Universities are being paid a bonus worth up to £1,000 for every student they accept with lower qualifications.
They are receiving the cash premiums for taking students with Ds and Es at A-level as ministers battle to come within reach of a controversial university expansion target.
Funding chiefs admitted the Government’s flagship target to recruit 50 per cent of 18 to 30-year-olds to higher education—originally given a 2010 deadline—is not likely to be met for another decade.
Universities are being told to spend the bonuses on remedial classes to help students with few or no qualifications cope with degree-level studies.
They are expected to provide pastoral support for students and re-draft their first-year teaching to include courses that will ease them into university life.
But academics called the payments “perverse incentives” and said universities should concentrate on developing talent rather than meeting numbers targets.
There were also claims that the bonuses amount to inducements to universities to distort admissions and sideline candidates with good grades.
Under a funding settlement unveiled today, universities will be paid “retention” bonuses on a sliding scale, with £943 available for undergraduates with no qualifications at all.
Premiums will also be paid when students achieve DDE or less at A-level, with smaller sums available for three Cs or less.
The cash is meant to help bring down dropout rates after evidence that nearly a quarter of students fail to finish their courses.
A separate premium of £287, part of the same £352million pot, is handed to universities for every student recruited from a deprived postcode.
But there were claims last night that leading institutions are being penalised for failing to do enough to recruit “non-traditional” students.
Many, including Oxford, Cambridge and Bristol, will see cuts in funding designated for attracting students from broader social backgrounds.
Cambridge is receiving just £371,445 while many former polytechnics—at the forefront of Government moves to boost numbers at university—are getting several million.
Professor Alan Smithers, adviser to the Commons Children, Schools and Families Committee and an education expert from Buckingham University, said: “This is a perverse incentive.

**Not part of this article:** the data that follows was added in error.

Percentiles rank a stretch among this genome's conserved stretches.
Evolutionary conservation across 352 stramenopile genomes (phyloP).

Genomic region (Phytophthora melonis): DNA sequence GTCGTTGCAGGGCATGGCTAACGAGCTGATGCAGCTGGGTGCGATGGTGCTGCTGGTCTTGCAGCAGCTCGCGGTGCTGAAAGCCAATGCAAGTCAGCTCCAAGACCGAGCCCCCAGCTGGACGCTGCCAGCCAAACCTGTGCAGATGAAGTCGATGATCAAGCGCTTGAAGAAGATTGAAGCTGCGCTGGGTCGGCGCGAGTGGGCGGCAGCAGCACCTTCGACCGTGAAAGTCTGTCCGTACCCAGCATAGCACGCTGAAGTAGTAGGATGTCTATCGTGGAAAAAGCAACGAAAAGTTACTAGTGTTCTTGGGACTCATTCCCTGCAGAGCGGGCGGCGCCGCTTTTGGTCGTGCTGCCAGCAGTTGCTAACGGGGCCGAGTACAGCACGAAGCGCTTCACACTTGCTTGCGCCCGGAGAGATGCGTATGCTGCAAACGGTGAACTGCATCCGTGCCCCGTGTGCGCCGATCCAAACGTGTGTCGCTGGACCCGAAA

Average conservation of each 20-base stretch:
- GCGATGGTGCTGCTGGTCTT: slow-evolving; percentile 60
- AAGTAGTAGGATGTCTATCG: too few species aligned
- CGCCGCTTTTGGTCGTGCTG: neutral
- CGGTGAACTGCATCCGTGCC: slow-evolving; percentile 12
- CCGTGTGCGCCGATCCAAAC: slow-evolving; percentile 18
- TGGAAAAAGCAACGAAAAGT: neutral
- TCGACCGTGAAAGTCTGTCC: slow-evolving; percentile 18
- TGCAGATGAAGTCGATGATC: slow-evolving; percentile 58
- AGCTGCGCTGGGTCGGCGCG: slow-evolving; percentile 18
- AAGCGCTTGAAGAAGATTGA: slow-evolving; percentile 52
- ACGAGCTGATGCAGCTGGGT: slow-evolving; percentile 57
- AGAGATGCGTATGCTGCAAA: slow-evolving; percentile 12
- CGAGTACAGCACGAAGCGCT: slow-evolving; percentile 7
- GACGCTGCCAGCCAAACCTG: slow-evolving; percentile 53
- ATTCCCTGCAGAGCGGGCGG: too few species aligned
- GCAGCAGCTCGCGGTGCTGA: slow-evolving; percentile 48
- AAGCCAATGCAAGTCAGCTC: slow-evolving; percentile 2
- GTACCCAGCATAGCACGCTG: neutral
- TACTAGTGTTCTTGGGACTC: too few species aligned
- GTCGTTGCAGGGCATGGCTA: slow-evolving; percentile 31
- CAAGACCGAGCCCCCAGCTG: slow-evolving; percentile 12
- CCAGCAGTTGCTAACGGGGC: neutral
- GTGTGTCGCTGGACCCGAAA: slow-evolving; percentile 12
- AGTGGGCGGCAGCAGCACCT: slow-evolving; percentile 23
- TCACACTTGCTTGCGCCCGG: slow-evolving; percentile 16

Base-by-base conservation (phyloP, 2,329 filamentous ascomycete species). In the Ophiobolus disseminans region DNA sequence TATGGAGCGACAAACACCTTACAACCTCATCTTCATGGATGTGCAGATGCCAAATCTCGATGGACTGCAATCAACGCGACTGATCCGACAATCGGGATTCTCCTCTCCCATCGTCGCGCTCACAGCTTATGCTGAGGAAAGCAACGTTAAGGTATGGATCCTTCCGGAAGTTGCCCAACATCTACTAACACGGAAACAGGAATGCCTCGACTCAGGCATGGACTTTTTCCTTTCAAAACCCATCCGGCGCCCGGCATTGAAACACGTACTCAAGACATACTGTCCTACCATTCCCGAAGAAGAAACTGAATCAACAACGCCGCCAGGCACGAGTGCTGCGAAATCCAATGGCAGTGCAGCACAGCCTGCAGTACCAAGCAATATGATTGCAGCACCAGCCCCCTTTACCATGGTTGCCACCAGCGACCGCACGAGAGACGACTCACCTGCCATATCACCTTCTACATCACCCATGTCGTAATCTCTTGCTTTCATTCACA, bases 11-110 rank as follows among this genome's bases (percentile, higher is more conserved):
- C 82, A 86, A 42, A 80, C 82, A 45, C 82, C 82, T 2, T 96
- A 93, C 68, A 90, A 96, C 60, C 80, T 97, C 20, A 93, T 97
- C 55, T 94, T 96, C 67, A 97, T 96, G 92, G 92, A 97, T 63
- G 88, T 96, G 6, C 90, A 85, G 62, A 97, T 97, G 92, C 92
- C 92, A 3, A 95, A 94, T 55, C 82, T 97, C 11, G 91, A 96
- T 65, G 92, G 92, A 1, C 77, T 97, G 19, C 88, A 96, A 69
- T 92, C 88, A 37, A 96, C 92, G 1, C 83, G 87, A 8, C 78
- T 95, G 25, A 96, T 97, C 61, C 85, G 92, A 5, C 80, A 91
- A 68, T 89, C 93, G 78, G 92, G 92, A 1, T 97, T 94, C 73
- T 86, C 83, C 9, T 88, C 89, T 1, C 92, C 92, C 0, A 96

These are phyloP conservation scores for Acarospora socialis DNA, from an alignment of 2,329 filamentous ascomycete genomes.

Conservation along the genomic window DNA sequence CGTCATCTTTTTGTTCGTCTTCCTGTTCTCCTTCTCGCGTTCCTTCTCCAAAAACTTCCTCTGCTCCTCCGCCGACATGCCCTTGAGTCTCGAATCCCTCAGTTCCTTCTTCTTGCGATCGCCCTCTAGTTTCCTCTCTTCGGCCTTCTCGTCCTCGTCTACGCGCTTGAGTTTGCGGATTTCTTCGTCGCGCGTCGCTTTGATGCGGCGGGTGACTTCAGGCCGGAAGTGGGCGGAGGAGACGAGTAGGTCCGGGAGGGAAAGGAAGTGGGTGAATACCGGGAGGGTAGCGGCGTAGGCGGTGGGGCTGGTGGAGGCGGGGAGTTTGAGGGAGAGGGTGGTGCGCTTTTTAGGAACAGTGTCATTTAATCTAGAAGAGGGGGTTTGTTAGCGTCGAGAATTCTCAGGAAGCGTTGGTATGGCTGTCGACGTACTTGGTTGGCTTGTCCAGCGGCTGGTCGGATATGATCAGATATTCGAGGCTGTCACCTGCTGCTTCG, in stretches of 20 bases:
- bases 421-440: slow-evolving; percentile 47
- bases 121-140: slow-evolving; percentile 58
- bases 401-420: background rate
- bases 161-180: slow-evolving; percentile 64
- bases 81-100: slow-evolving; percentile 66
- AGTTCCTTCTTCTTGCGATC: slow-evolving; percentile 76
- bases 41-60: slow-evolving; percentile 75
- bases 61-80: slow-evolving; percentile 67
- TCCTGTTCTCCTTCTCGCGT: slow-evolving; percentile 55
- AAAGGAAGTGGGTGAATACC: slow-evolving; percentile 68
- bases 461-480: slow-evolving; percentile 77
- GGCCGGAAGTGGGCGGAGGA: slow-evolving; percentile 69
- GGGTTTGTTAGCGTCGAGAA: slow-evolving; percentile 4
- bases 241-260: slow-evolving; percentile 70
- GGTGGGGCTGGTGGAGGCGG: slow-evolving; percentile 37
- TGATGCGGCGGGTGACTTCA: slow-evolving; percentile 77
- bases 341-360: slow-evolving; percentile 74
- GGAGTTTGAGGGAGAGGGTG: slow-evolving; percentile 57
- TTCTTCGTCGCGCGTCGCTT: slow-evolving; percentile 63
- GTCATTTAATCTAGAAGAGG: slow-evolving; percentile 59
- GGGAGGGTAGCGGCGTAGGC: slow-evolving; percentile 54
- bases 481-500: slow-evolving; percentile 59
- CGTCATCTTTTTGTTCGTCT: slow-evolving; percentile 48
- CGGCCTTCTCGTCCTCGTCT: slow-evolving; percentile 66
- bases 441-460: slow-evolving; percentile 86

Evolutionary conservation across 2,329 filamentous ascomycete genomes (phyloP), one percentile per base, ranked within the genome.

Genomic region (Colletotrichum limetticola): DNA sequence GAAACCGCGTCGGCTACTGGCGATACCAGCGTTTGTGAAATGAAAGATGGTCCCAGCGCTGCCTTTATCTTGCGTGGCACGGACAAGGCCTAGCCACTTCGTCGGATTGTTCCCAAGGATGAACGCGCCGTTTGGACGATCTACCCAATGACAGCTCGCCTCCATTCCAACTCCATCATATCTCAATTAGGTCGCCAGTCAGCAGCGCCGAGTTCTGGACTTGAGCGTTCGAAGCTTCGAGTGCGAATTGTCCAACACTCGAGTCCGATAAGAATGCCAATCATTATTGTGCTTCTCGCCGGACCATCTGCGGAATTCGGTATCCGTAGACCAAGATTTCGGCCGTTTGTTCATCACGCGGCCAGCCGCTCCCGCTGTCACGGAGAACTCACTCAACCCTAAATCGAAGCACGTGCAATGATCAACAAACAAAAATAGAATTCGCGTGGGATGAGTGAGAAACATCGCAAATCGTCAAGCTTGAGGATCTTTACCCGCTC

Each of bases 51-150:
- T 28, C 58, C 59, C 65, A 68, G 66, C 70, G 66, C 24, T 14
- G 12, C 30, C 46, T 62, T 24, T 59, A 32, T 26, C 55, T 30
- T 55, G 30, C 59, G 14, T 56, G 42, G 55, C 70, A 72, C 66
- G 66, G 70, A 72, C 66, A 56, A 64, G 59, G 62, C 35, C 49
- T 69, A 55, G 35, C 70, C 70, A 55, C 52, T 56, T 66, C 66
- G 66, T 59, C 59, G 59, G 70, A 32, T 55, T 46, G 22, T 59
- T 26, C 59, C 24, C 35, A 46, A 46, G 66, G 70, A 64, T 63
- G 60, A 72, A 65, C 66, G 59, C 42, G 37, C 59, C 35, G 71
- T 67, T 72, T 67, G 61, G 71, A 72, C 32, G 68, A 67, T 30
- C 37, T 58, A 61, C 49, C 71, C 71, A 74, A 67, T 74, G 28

“It’s a bit like trying to find young people to represent us in the 2012 Olympics who are not very good and giving the coaches more money to try to train them up.
“These incentives will encourage universities to take more risk and it will lead to young people being taken on in higher education when they would be better off with practical education.”
Ministers say the target of getting 50 per cent of 18 to 30-year-olds into higher education is needed to equip more workers with high-level skills.
But critics are increasingly questioning the quality of some courses and asking whether university is always the best way of acquiring such skills.
Apprenticeships and vocational training could be alternative options.
They also warn that growing numbers are recruiting students with poor grades, casting doubt on their aptitude for degree-level studies.
Business leaders have said that too many graduates are emerging in subjects such as media studies when the country is crying out for engineers and scientists.
Under today’s settlement from the Higher Education Funding Council, £185.9million is being allocated to institutions to help improve drop-out rates.
A total of £943 is payable for mature students without A-level qualifications or no qualifications at all, with lesser sums for average-or low A-level grades.
Among school-leavers, £566 is payable for those with DDE at A-level or less, with a lesser amount for three Cs or less.
The separate “postcode premium” is worth up to £287 for all students from areas where few residents have university degrees.
But a scathing report from the Commons Public Accounts Committee claimed that £800million already spent on initiatives to curb dropout rates had failed to have an impact.
Higher Education Funding Council chief executive David Eastwood admitted that even with more than 60,000 extra student places planned over the next three years, ministers would bring university recruitment up to 45 per cent of 18 to 30s—short of their 50 per cent target.
But he added: “If you continue to grow the sector at the existing rate you will reach 50 per cent quite rapidly, certainly by the middle of next decade.”
There are around 900,000 undergraduates in England.